Her eyes would laugh with anger at Thabo Mbeki and Manto Tshabalala-Msimang. By Zackie Achmat for GROUNDUP.
First published by GroundUp
Prudence Mabele was one of the earliest radical faces of the movement of people living with HIV. She became this face in the National Assocation of People Living with HIV.
The face is the first part of a human being that we want to see when we meet them. It is in the face — the eyes — that we always remember and treasure a good human being. Prudence’s eyes always lit up her face because they smiled.
Even in deep pain and anguish, her eyes wanted to laugh, to make fun of difficult situations.
Prudence was radical because she was a black woman: the first to come out in national newspapers as living with HIV, and unafraid of people knowing that she loved women. She was followed by Mercy Makhalemele, the first black heterosexual woman and mother to live openly with HIV. Prudence was radical in her own right and brought a vivaciousness to radicalism in the Treatment Action Campaign (TAC).
We could count on Prudence to attend every march or picket where she lived, or to travel to and immediately become one of the radical faces of a distant protest. Her eyes would laugh with anger at Thabo Mbeki, Manto Tshabalala-Msimang and their gangsters such as Essop Pahad, Alec Erwin and Matthias Rath.
Prudence lit up our country with her presence on the HIV television series Siyanqoba Beat It!as one of its presenters. She was capable, funny and exceptionally naughty.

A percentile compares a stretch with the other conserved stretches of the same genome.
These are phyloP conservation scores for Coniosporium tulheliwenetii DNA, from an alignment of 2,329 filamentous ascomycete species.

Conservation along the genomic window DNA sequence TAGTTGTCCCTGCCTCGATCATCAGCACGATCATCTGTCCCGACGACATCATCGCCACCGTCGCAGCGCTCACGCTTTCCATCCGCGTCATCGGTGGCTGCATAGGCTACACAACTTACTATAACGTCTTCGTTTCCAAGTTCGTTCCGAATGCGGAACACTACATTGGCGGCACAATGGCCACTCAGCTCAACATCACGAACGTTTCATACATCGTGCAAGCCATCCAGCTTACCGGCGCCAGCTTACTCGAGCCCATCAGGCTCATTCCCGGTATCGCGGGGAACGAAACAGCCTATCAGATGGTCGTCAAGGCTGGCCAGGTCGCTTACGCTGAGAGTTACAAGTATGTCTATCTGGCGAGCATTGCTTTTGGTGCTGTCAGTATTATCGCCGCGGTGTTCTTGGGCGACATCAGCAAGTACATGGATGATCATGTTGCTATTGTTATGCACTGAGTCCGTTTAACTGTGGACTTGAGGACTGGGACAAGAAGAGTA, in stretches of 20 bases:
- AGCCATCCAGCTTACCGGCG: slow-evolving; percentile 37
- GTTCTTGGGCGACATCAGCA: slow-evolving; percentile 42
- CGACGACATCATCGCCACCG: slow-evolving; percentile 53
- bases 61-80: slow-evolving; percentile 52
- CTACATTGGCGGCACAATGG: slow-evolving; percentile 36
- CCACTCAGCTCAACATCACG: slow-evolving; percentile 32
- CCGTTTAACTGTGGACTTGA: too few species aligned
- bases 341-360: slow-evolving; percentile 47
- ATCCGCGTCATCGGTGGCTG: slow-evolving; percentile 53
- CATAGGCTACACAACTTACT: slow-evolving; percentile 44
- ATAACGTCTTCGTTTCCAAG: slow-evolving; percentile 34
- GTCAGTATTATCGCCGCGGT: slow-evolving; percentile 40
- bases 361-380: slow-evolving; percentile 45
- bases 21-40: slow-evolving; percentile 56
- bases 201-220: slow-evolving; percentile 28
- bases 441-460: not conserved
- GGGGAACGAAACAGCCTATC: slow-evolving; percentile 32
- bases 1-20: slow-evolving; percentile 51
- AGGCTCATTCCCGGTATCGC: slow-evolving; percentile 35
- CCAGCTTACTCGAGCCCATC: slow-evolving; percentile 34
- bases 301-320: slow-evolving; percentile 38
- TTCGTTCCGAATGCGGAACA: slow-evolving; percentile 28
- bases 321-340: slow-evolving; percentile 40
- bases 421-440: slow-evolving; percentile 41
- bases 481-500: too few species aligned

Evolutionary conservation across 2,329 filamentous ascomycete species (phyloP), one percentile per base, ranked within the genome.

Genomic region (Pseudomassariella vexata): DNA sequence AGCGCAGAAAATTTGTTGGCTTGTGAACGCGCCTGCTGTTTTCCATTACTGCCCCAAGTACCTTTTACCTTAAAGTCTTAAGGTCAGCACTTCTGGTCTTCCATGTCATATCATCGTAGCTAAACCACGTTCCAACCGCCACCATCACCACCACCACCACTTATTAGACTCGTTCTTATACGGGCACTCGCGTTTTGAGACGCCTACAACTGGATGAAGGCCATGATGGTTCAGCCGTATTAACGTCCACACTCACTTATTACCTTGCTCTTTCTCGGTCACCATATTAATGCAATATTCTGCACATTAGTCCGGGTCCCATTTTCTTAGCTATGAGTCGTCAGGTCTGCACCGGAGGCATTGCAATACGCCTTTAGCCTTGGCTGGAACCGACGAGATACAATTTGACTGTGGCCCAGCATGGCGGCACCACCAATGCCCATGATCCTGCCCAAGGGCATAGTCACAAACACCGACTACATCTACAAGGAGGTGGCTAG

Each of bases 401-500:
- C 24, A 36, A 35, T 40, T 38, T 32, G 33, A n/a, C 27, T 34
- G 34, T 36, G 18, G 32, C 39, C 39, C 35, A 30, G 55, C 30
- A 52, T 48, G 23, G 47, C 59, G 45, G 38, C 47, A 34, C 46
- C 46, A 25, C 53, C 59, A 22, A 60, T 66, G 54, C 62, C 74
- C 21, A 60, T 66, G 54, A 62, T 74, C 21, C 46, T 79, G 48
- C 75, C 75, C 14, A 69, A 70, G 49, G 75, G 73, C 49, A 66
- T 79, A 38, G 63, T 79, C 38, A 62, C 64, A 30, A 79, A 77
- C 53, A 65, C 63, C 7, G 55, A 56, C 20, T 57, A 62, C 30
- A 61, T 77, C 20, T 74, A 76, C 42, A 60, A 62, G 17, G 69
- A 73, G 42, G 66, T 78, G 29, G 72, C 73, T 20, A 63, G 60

Prudence was not only concerned with justice through organisations but also through her leadership of the Positive Women’s Network. She provided comfort to dying women, strength to the living and love to all of them.
I have two abiding memories of Prudence.
One was during the civil disobedience campaign of the TAC. In meetings with Jacob Zuma to negotiate the national HIV treatment and prevention plan (in exchange for ending civil disobedience) she refused to let him treat her as a little girl.
The second memory is that Prudence was a rock in Fezeka Khuzwayo’s battle against Zuma’s sexual violence. She stood her ground against the evil represented by the ANC’s Women’s and Youth Leagues. Never did Prudence compromise with the violence of patriarchy because she was a victorious survivor of its subjection.
She was surrounded by gay men: Shaun Mellors, Peter Busse, Brett Anderson and many others come to mind. Prudence enjoyed the openness of sexual banter and gossip in which we gay men are expert.
As an atheist I believe there is nothing after death, but this is not quite true. There is the memory: the love, the pain, the anger and the good work decent human beings leave behind. Prudence Mabele was a radical face of human beings who left behind a treasure of decency.
Over the last few years, I rarely saw Prudence because I have not done HIV work. Our comrades were worried because she regularly joked that she interrupted her antiretroviral treatment. “Treatment holidays” are dangerous and most probably were the cause of her premature death.
Prudence was a complex human being who suffered personally when faced with the destructive forces in society and the movement. Perhaps we all failed her through absence. All we have in struggle are each other and personal solidarity. We must learn from this.
I am sad that I am not there to say goodbye to you, Prudence, but all of us bear burdens and mine is one that tries to avoid sadness. Our time is one of sadness and anger but your radical face and example will help us overcome these dangerous times.
You are missed. DM
Zackie Achmat is a veteran AIDS activist and co-founder of the Treatment Action Campaign
Photo: Prudence Mabele: 21 July 1971 to 10 July 2017. Photo from her Facebook page
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